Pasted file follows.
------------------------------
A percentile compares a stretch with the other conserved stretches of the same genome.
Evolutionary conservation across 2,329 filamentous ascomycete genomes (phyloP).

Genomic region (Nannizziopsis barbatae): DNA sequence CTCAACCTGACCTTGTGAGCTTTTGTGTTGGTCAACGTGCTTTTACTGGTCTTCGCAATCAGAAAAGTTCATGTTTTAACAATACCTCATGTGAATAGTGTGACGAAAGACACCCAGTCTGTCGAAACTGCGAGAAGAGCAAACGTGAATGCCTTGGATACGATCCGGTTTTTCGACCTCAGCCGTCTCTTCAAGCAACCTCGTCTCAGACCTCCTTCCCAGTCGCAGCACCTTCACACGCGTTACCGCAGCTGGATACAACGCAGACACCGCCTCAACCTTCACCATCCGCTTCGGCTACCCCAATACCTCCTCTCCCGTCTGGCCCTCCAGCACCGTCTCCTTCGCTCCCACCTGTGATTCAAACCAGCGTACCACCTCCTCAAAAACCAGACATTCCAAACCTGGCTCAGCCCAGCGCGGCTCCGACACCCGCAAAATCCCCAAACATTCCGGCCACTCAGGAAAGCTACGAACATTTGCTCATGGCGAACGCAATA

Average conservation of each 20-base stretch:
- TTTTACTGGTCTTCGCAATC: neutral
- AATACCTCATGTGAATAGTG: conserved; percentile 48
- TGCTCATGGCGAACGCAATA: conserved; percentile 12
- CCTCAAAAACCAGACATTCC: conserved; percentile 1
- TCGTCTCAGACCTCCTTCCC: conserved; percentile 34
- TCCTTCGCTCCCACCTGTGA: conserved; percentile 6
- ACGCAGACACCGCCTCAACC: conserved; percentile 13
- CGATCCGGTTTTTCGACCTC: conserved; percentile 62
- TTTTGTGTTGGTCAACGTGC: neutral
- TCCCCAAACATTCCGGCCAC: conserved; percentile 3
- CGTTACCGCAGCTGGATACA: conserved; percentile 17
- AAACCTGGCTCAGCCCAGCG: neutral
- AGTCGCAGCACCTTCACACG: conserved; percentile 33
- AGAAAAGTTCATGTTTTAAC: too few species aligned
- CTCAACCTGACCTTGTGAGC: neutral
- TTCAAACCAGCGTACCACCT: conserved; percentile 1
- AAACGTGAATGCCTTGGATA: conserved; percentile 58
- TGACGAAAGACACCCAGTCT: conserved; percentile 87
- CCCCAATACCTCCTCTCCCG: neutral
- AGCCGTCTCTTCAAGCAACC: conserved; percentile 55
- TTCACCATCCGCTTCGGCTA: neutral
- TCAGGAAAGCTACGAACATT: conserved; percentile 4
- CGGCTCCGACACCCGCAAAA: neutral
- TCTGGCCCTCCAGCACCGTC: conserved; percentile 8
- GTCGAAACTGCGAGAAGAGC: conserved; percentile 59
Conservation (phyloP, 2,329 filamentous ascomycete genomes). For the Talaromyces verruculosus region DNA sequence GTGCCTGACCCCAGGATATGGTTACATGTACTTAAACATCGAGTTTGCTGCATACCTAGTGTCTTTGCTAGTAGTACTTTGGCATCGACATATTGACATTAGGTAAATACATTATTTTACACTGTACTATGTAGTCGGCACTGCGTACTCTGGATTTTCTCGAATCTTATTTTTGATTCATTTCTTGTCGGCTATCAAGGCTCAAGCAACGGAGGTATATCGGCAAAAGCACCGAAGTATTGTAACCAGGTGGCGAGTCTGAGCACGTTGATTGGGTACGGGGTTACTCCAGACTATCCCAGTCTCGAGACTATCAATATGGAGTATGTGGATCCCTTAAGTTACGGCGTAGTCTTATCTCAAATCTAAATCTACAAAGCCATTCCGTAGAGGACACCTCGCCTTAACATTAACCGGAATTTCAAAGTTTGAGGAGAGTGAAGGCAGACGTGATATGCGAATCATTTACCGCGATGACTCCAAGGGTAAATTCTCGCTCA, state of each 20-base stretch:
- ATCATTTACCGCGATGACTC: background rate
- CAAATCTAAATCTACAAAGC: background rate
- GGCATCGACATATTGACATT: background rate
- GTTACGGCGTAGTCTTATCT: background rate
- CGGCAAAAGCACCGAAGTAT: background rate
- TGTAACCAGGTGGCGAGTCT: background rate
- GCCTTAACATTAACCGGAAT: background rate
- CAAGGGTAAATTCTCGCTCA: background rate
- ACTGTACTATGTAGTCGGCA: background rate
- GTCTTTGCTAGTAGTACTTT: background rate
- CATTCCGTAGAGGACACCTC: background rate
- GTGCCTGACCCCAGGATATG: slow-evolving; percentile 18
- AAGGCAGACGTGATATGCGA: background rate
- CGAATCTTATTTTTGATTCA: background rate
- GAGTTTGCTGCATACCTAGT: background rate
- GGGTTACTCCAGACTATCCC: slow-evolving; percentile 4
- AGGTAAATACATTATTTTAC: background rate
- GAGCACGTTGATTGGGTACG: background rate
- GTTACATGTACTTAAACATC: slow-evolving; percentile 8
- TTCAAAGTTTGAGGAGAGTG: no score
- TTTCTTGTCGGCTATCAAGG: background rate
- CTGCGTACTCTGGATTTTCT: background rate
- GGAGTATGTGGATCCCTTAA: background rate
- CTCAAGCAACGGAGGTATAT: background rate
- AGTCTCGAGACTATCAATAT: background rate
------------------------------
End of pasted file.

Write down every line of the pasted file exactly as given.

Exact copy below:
A percentile compares a stretch with the other conserved stretches of the same genome.
Evolutionary conservation across 2,329 filamentous ascomycete genomes (phyloP).

Genomic region (Nannizziopsis barbatae): DNA sequence CTCAACCTGACCTTGTGAGCTTTTGTGTTGGTCAACGTGCTTTTACTGGTCTTCGCAATCAGAAAAGTTCATGTTTTAACAATACCTCATGTGAATAGTGTGACGAAAGACACCCAGTCTGTCGAAACTGCGAGAAGAGCAAACGTGAATGCCTTGGATACGATCCGGTTTTTCGACCTCAGCCGTCTCTTCAAGCAACCTCGTCTCAGACCTCCTTCCCAGTCGCAGCACCTTCACACGCGTTACCGCAGCTGGATACAACGCAGACACCGCCTCAACCTTCACCATCCGCTTCGGCTACCCCAATACCTCCTCTCCCGTCTGGCCCTCCAGCACCGTCTCCTTCGCTCCCACCTGTGATTCAAACCAGCGTACCACCTCCTCAAAAACCAGACATTCCAAACCTGGCTCAGCCCAGCGCGGCTCCGACACCCGCAAAATCCCCAAACATTCCGGCCACTCAGGAAAGCTACGAACATTTGCTCATGGCGAACGCAATA

Average conservation of each 20-base stretch:
- TTTTACTGGTCTTCGCAATC: neutral
- AATACCTCATGTGAATAGTG: conserved; percentile 48
- TGCTCATGGCGAACGCAATA: conserved; percentile 12
- CCTCAAAAACCAGACATTCC: conserved; percentile 1
- TCGTCTCAGACCTCCTTCCC: conserved; percentile 34
- TCCTTCGCTCCCACCTGTGA: conserved; percentile 6
- ACGCAGACACCGCCTCAACC: conserved; percentile 13
- CGATCCGGTTTTTCGACCTC: conserved; percentile 62
- TTTTGTGTTGGTCAACGTGC: neutral
- TCCCCAAACATTCCGGCCAC: conserved; percentile 3
- CGTTACCGCAGCTGGATACA: conserved; percentile 17
- AAACCTGGCTCAGCCCAGCG: neutral
- AGTCGCAGCACCTTCACACG: conserved; percentile 33
- AGAAAAGTTCATGTTTTAAC: too few species aligned
- CTCAACCTGACCTTGTGAGC: neutral
- TTCAAACCAGCGTACCACCT: conserved; percentile 1
- AAACGTGAATGCCTTGGATA: conserved; percentile 58
- TGACGAAAGACACCCAGTCT: conserved; percentile 87
- CCCCAATACCTCCTCTCCCG: neutral
- AGCCGTCTCTTCAAGCAACC: conserved; percentile 55
- TTCACCATCCGCTTCGGCTA: neutral
- TCAGGAAAGCTACGAACATT: conserved; percentile 4
- CGGCTCCGACACCCGCAAAA: neutral
- TCTGGCCCTCCAGCACCGTC: conserved; percentile 8
- GTCGAAACTGCGAGAAGAGC: conserved; percentile 59
Conservation (phyloP, 2,329 filamentous ascomycete genomes). For the Talaromyces verruculosus region DNA sequence GTGCCTGACCCCAGGATATGGTTACATGTACTTAAACATCGAGTTTGCTGCATACCTAGTGTCTTTGCTAGTAGTACTTTGGCATCGACATATTGACATTAGGTAAATACATTATTTTACACTGTACTATGTAGTCGGCACTGCGTACTCTGGATTTTCTCGAATCTTATTTTTGATTCATTTCTTGTCGGCTATCAAGGCTCAAGCAACGGAGGTATATCGGCAAAAGCACCGAAGTATTGTAACCAGGTGGCGAGTCTGAGCACGTTGATTGGGTACGGGGTTACTCCAGACTATCCCAGTCTCGAGACTATCAATATGGAGTATGTGGATCCCTTAAGTTACGGCGTAGTCTTATCTCAAATCTAAATCTACAAAGCCATTCCGTAGAGGACACCTCGCCTTAACATTAACCGGAATTTCAAAGTTTGAGGAGAGTGAAGGCAGACGTGATATGCGAATCATTTACCGCGATGACTCCAAGGGTAAATTCTCGCTCA, state of each 20-base stretch:
- ATCATTTACCGCGATGACTC: background rate
- CAAATCTAAATCTACAAAGC: background rate
- GGCATCGACATATTGACATT: background rate
- GTTACGGCGTAGTCTTATCT: background rate
- CGGCAAAAGCACCGAAGTAT: background rate
- TGTAACCAGGTGGCGAGTCT: background rate
- GCCTTAACATTAACCGGAAT: background rate
- CAAGGGTAAATTCTCGCTCA: background rate
- ACTGTACTATGTAGTCGGCA: background rate
- GTCTTTGCTAGTAGTACTTT: background rate
- CATTCCGTAGAGGACACCTC: background rate
- GTGCCTGACCCCAGGATATG: slow-evolving; percentile 18
- AAGGCAGACGTGATATGCGA: background rate
- CGAATCTTATTTTTGATTCA: background rate
- GAGTTTGCTGCATACCTAGT: background rate
- GGGTTACTCCAGACTATCCC: slow-evolving; percentile 4
- AGGTAAATACATTATTTTAC: background rate
- GAGCACGTTGATTGGGTACG: background rate
- GTTACATGTACTTAAACATC: slow-evolving; percentile 8
- TTCAAAGTTTGAGGAGAGTG: no score
- TTTCTTGTCGGCTATCAAGG: background rate
- CTGCGTACTCTGGATTTTCT: background rate
- GGAGTATGTGGATCCCTTAA: background rate
- CTCAAGCAACGGAGGTATAT: background rate
- AGTCTCGAGACTATCAATAT: background rate